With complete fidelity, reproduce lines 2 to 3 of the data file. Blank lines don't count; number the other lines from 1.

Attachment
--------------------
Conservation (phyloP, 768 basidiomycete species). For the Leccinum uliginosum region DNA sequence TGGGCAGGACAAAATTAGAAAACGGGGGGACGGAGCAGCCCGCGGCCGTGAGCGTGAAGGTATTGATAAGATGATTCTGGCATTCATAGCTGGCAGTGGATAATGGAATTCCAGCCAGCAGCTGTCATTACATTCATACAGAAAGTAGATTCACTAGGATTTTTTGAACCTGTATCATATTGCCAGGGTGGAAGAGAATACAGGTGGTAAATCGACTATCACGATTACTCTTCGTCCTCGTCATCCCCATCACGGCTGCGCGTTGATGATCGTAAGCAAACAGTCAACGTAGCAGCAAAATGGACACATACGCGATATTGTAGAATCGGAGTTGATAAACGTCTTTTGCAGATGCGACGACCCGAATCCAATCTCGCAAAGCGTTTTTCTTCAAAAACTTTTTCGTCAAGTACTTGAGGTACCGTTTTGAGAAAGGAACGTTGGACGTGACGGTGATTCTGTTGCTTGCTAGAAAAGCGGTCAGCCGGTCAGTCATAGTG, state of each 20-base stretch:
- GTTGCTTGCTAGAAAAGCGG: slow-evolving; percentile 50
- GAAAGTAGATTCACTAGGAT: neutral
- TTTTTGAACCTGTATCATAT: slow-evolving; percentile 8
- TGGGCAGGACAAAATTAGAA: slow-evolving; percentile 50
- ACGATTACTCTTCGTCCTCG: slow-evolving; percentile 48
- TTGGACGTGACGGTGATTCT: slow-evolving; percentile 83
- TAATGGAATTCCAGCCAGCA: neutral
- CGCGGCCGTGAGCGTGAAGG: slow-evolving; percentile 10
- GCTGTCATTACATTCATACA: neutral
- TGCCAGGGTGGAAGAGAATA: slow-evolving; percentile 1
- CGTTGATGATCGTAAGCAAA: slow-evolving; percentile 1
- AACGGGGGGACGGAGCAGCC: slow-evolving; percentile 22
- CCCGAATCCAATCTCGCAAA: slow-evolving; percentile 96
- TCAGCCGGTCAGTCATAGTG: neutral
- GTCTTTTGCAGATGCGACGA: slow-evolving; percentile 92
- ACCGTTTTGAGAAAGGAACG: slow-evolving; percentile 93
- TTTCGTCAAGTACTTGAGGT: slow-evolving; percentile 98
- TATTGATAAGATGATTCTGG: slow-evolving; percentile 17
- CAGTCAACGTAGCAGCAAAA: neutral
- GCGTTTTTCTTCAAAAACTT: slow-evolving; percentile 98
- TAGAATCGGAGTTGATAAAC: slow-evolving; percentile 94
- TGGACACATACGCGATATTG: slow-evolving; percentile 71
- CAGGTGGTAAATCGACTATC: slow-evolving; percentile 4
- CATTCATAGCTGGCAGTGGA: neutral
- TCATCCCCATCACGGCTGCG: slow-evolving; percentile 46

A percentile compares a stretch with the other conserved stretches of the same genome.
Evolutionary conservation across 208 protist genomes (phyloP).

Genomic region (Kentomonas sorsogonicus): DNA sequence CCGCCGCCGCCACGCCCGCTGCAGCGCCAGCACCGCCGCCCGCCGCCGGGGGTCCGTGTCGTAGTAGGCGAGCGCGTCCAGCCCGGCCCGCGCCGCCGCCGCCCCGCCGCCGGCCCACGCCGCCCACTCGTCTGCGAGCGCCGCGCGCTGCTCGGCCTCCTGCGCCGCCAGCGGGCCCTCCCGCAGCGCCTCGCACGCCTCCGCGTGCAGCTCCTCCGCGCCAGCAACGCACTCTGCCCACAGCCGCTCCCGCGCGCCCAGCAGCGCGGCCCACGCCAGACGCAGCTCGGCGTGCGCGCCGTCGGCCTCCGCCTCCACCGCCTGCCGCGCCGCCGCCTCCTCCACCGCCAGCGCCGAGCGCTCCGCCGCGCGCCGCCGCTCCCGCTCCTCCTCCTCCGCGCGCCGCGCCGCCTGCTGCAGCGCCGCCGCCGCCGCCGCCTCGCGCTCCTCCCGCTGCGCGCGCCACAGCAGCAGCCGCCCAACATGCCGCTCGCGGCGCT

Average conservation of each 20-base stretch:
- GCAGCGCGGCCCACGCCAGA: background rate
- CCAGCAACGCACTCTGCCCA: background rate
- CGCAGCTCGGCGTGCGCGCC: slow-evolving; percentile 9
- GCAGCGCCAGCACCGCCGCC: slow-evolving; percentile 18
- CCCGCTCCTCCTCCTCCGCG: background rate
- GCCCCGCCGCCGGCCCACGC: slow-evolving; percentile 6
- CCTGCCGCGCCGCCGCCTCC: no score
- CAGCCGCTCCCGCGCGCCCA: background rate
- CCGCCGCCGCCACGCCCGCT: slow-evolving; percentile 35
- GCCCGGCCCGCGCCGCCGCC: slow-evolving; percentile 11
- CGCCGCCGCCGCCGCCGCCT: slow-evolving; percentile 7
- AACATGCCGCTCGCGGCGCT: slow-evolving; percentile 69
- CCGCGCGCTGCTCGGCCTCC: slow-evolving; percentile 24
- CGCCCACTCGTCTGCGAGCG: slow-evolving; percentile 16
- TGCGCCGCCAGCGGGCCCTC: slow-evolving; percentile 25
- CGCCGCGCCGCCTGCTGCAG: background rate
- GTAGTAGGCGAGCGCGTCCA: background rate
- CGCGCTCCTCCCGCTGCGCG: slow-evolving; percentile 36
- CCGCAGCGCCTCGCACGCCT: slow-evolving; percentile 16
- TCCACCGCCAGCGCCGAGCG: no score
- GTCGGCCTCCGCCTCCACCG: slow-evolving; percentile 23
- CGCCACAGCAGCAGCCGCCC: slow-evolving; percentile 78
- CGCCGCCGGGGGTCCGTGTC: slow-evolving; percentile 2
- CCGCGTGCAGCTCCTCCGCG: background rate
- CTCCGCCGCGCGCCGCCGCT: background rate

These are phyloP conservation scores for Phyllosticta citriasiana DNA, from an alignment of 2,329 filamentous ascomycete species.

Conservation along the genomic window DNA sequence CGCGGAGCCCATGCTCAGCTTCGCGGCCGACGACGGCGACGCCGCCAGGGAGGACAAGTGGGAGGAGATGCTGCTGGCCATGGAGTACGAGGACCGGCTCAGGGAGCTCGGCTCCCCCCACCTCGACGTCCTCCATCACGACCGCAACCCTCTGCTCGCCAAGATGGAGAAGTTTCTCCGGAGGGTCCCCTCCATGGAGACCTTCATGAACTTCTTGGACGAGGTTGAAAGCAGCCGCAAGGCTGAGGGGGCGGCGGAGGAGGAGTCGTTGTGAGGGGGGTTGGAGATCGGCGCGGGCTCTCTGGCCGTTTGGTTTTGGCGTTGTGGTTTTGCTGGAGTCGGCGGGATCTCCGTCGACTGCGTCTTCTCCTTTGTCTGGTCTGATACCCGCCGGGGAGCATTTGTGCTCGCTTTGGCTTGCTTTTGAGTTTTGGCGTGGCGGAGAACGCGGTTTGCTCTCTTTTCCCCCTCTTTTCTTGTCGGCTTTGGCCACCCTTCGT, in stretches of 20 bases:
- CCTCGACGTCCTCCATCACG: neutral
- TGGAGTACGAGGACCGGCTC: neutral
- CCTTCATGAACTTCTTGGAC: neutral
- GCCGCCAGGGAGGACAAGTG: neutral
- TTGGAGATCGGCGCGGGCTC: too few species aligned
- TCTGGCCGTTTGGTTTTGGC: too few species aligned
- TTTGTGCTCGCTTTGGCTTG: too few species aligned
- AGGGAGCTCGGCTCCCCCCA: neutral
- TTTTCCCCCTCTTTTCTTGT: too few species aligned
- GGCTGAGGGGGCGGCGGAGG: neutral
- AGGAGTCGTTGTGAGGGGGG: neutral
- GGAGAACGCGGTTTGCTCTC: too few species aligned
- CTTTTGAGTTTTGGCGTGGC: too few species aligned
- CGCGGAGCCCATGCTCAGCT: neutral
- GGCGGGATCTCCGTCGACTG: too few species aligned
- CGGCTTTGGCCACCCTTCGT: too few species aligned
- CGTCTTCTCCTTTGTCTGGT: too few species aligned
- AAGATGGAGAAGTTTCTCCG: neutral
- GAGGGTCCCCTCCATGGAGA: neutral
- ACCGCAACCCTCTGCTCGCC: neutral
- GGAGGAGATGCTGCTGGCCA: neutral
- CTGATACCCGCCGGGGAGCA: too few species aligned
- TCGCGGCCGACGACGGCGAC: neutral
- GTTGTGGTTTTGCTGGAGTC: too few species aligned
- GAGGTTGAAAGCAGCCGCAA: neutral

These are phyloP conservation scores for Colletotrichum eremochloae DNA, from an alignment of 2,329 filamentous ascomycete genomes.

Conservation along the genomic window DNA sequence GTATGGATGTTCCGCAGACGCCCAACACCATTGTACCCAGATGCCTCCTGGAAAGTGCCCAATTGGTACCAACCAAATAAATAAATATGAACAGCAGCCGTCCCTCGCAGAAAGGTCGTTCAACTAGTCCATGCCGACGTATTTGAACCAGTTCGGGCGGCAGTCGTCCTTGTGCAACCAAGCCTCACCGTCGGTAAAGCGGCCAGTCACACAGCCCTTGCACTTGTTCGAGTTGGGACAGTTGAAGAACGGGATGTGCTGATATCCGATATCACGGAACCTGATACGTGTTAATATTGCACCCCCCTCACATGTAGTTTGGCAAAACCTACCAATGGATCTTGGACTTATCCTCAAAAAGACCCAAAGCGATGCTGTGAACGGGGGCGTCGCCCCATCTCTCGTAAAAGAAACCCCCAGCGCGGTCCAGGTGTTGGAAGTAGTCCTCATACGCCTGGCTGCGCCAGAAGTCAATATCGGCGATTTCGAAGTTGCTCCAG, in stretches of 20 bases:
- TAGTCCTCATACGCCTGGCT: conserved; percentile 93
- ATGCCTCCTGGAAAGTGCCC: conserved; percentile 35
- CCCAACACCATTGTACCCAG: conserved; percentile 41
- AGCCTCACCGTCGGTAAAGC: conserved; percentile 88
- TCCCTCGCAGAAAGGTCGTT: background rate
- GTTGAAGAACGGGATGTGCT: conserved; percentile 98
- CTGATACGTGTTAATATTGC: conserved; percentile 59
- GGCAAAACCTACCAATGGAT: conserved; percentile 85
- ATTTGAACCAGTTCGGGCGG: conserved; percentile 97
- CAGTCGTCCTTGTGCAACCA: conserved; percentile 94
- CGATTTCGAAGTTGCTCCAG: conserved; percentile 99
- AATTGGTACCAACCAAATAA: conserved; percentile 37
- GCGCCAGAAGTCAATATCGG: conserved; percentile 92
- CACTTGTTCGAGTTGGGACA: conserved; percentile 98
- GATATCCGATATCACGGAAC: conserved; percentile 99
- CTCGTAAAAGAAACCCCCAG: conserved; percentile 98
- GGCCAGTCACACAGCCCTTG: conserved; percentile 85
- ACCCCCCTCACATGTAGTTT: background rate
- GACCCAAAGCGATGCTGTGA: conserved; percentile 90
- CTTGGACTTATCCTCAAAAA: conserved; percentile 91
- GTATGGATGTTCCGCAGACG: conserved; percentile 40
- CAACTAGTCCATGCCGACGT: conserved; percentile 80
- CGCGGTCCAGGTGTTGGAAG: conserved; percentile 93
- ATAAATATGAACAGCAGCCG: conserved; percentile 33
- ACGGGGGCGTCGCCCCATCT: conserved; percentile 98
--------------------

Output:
- GTTGCTTGCTAGAAAAGCGG: slow-evolving; percentile 50
- GAAAGTAGATTCACTAGGAT: neutral